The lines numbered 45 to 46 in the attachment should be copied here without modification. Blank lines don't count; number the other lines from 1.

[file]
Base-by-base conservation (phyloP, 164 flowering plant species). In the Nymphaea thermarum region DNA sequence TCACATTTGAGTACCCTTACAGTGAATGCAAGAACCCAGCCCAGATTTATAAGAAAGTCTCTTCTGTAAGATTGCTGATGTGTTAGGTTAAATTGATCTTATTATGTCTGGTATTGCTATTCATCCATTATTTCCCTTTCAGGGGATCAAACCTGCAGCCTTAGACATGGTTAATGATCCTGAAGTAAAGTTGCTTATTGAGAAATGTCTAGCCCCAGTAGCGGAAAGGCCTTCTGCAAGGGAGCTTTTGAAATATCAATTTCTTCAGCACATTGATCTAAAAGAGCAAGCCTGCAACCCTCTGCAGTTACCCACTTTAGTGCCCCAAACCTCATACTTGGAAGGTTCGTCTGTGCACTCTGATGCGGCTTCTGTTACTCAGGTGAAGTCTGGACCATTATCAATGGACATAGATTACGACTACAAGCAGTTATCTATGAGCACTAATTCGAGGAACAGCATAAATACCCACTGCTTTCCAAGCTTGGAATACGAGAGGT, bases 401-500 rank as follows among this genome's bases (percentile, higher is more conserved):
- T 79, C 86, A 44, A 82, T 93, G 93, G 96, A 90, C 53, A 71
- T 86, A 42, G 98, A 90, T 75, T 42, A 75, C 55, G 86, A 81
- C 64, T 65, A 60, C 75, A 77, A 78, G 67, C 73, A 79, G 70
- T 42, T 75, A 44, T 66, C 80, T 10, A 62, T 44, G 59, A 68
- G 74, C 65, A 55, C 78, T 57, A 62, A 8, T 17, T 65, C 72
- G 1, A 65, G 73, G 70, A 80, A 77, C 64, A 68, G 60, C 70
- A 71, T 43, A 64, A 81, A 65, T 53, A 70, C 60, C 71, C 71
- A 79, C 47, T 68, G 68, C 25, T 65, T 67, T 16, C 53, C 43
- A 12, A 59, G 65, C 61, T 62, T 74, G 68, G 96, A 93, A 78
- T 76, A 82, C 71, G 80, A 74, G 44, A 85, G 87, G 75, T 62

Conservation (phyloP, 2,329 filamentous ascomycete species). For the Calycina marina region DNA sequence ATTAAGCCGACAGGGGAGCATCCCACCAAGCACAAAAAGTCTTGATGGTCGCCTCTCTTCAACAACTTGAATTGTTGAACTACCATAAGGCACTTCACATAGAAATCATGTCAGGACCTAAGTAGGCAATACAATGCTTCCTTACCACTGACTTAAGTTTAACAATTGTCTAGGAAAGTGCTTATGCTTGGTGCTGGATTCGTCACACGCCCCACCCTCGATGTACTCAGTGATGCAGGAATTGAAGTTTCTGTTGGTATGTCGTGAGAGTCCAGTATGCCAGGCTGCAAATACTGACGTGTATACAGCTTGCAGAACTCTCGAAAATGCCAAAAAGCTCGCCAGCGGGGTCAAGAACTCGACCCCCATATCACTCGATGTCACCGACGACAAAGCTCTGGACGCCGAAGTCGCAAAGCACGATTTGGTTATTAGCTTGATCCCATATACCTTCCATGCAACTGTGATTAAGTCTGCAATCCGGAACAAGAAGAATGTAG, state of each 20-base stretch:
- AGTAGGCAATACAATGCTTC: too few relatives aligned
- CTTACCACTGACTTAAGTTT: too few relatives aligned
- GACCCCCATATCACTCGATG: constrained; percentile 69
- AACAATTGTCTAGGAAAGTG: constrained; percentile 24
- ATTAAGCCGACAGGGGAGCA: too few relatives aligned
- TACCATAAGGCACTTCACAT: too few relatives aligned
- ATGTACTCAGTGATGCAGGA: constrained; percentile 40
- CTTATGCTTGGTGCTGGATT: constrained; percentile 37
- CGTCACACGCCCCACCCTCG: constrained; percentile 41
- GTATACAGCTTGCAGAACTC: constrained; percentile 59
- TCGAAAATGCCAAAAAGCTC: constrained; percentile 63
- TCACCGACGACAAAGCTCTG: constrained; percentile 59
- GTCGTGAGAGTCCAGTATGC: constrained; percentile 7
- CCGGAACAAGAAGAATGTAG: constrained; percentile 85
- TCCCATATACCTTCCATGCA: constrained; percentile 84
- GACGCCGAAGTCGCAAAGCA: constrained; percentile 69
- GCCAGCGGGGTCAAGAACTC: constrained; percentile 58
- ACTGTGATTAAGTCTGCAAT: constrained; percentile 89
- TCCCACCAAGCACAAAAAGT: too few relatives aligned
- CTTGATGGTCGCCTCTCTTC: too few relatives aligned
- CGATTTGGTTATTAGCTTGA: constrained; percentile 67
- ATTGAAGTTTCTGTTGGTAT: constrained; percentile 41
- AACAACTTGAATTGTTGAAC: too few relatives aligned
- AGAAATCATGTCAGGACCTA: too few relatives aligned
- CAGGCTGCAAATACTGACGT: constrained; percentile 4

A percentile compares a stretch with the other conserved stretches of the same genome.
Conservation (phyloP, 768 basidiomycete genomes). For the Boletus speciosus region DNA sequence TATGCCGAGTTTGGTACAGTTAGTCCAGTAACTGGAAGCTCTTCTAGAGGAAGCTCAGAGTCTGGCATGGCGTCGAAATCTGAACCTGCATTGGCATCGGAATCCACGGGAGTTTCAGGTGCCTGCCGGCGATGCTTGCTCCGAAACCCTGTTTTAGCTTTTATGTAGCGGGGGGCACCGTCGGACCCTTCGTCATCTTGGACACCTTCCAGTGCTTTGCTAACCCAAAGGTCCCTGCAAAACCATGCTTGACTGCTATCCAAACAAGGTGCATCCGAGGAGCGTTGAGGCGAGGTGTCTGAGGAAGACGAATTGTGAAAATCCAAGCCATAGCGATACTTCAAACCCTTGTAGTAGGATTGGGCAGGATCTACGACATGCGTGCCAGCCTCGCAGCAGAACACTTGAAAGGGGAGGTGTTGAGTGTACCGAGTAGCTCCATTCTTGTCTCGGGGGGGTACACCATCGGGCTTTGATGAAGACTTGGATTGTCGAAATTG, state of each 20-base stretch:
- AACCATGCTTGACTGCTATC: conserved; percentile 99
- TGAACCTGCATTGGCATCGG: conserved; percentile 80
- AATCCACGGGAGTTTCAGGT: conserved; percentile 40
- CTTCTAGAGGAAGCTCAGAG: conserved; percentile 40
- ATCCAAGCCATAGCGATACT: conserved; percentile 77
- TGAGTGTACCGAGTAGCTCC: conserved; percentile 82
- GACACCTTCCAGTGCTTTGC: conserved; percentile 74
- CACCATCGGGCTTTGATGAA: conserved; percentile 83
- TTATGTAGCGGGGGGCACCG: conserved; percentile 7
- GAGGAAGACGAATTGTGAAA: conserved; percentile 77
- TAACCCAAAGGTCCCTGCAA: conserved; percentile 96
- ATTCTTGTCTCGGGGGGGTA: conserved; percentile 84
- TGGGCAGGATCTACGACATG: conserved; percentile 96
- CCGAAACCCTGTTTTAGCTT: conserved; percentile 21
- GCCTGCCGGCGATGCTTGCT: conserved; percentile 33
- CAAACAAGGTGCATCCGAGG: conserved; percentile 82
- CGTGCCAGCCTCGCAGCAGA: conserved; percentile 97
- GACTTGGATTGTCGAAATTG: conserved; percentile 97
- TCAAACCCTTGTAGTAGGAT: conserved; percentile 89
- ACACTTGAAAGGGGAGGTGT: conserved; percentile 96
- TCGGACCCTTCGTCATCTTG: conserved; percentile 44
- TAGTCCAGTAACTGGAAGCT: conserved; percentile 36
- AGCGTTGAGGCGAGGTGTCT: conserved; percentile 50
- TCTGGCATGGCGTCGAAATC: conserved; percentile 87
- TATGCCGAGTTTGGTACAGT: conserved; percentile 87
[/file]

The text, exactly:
- TGAGTGTACCGAGTAGCTCC: conserved; percentile 82
- GACACCTTCCAGTGCTTTGC: conserved; percentile 74